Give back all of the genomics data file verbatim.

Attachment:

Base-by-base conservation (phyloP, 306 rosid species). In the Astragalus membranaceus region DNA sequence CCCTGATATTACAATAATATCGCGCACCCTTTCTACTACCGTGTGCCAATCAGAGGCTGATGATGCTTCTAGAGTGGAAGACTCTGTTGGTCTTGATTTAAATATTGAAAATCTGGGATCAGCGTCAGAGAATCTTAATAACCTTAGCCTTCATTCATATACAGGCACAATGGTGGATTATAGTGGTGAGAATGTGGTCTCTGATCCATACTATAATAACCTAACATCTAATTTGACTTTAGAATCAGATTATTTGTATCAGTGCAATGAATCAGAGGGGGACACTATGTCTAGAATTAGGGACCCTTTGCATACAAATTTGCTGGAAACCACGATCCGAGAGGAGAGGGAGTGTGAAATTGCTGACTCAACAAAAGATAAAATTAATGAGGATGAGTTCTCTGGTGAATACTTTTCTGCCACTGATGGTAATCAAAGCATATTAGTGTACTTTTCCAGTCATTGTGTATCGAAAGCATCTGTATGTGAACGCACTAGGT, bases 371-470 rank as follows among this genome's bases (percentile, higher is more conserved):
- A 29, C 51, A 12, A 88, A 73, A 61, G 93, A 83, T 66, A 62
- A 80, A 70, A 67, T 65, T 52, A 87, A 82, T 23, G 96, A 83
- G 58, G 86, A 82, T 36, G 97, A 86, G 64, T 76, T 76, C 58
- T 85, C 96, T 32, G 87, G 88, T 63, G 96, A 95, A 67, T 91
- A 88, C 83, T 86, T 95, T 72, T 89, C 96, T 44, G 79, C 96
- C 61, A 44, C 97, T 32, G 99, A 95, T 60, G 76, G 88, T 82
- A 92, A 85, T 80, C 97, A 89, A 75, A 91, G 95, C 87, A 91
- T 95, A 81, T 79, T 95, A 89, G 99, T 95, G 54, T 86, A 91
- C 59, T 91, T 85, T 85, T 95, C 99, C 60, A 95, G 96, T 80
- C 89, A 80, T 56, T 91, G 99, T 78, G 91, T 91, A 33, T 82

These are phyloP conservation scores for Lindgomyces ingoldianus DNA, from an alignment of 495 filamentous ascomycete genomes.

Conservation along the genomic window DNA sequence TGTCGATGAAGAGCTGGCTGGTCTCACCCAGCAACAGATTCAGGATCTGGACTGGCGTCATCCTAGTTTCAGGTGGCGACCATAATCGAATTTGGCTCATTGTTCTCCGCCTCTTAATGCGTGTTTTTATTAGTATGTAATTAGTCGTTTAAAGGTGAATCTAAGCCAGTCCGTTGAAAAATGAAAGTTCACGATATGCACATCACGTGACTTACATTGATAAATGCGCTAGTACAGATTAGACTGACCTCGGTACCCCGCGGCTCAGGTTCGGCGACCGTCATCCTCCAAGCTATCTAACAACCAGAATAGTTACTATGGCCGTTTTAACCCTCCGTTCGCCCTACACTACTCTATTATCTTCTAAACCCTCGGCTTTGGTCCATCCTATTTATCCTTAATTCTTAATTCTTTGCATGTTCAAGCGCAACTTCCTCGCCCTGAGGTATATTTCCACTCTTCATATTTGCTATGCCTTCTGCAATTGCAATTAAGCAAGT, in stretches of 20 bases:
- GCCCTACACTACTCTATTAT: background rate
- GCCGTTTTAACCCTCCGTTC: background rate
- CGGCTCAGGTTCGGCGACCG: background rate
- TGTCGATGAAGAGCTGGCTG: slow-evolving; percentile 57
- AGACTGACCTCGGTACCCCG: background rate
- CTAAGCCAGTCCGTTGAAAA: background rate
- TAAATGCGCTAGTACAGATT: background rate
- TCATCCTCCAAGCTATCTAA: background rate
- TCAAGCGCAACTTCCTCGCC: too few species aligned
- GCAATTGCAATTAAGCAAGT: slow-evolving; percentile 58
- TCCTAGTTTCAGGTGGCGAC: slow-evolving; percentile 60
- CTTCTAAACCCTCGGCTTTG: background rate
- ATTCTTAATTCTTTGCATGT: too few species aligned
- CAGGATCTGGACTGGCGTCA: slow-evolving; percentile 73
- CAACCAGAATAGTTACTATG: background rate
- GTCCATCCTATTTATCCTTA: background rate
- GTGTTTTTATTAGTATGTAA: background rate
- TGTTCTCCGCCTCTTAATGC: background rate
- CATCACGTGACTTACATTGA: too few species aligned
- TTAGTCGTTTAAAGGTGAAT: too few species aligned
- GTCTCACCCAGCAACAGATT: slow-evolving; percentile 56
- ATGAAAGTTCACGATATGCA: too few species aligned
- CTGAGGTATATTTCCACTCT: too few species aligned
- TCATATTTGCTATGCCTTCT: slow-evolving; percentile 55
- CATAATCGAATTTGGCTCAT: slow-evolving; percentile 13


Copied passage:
Base-by-base conservation (phyloP, 306 rosid species). In the Astragalus membranaceus region DNA sequence CCCTGATATTACAATAATATCGCGCACCCTTTCTACTACCGTGTGCCAATCAGAGGCTGATGATGCTTCTAGAGTGGAAGACTCTGTTGGTCTTGATTTAAATATTGAAAATCTGGGATCAGCGTCAGAGAATCTTAATAACCTTAGCCTTCATTCATATACAGGCACAATGGTGGATTATAGTGGTGAGAATGTGGTCTCTGATCCATACTATAATAACCTAACATCTAATTTGACTTTAGAATCAGATTATTTGTATCAGTGCAATGAATCAGAGGGGGACACTATGTCTAGAATTAGGGACCCTTTGCATACAAATTTGCTGGAAACCACGATCCGAGAGGAGAGGGAGTGTGAAATTGCTGACTCAACAAAAGATAAAATTAATGAGGATGAGTTCTCTGGTGAATACTTTTCTGCCACTGATGGTAATCAAAGCATATTAGTGTACTTTTCCAGTCATTGTGTATCGAAAGCATCTGTATGTGAACGCACTAGGT, bases 371-470 rank as follows among this genome's bases (percentile, higher is more conserved):
- A 29, C 51, A 12, A 88, A 73, A 61, G 93, A 83, T 66, A 62
- A 80, A 70, A 67, T 65, T 52, A 87, A 82, T 23, G 96, A 83
- G 58, G 86, A 82, T 36, G 97, A 86, G 64, T 76, T 76, C 58
- T 85, C 96, T 32, G 87, G 88, T 63, G 96, A 95, A 67, T 91
- A 88, C 83, T 86, T 95, T 72, T 89, C 96, T 44, G 79, C 96
- C 61, A 44, C 97, T 32, G 99, A 95, T 60, G 76, G 88, T 82
- A 92, A 85, T 80, C 97, A 89, A 75, A 91, G 95, C 87, A 91
- T 95, A 81, T 79, T 95, A 89, G 99, T 95, G 54, T 86, A 91
- C 59, T 91, T 85, T 85, T 95, C 99, C 60, A 95, G 96, T 80
- C 89, A 80, T 56, T 91, G 99, T 78, G 91, T 91, A 33, T 82

These are phyloP conservation scores for Lindgomyces ingoldianus DNA, from an alignment of 495 filamentous ascomycete genomes.

Conservation along the genomic window DNA sequence TGTCGATGAAGAGCTGGCTGGTCTCACCCAGCAACAGATTCAGGATCTGGACTGGCGTCATCCTAGTTTCAGGTGGCGACCATAATCGAATTTGGCTCATTGTTCTCCGCCTCTTAATGCGTGTTTTTATTAGTATGTAATTAGTCGTTTAAAGGTGAATCTAAGCCAGTCCGTTGAAAAATGAAAGTTCACGATATGCACATCACGTGACTTACATTGATAAATGCGCTAGTACAGATTAGACTGACCTCGGTACCCCGCGGCTCAGGTTCGGCGACCGTCATCCTCCAAGCTATCTAACAACCAGAATAGTTACTATGGCCGTTTTAACCCTCCGTTCGCCCTACACTACTCTATTATCTTCTAAACCCTCGGCTTTGGTCCATCCTATTTATCCTTAATTCTTAATTCTTTGCATGTTCAAGCGCAACTTCCTCGCCCTGAGGTATATTTCCACTCTTCATATTTGCTATGCCTTCTGCAATTGCAATTAAGCAAGT, in stretches of 20 bases:
- GCCCTACACTACTCTATTAT: background rate
- GCCGTTTTAACCCTCCGTTC: background rate
- CGGCTCAGGTTCGGCGACCG: background rate
- TGTCGATGAAGAGCTGGCTG: slow-evolving; percentile 57
- AGACTGACCTCGGTACCCCG: background rate
- CTAAGCCAGTCCGTTGAAAA: background rate
- TAAATGCGCTAGTACAGATT: background rate
- TCATCCTCCAAGCTATCTAA: background rate
- TCAAGCGCAACTTCCTCGCC: too few species aligned
- GCAATTGCAATTAAGCAAGT: slow-evolving; percentile 58
- TCCTAGTTTCAGGTGGCGAC: slow-evolving; percentile 60
- CTTCTAAACCCTCGGCTTTG: background rate
- ATTCTTAATTCTTTGCATGT: too few species aligned
- CAGGATCTGGACTGGCGTCA: slow-evolving; percentile 73
- CAACCAGAATAGTTACTATG: background rate
- GTCCATCCTATTTATCCTTA: background rate
- GTGTTTTTATTAGTATGTAA: background rate
- TGTTCTCCGCCTCTTAATGC: background rate
- CATCACGTGACTTACATTGA: too few species aligned
- TTAGTCGTTTAAAGGTGAAT: too few species aligned
- GTCTCACCCAGCAACAGATT: slow-evolving; percentile 56
- ATGAAAGTTCACGATATGCA: too few species aligned
- CTGAGGTATATTTCCACTCT: too few species aligned
- TCATATTTGCTATGCCTTCT: slow-evolving; percentile 55
- CATAATCGAATTTGGCTCAT: slow-evolving; percentile 13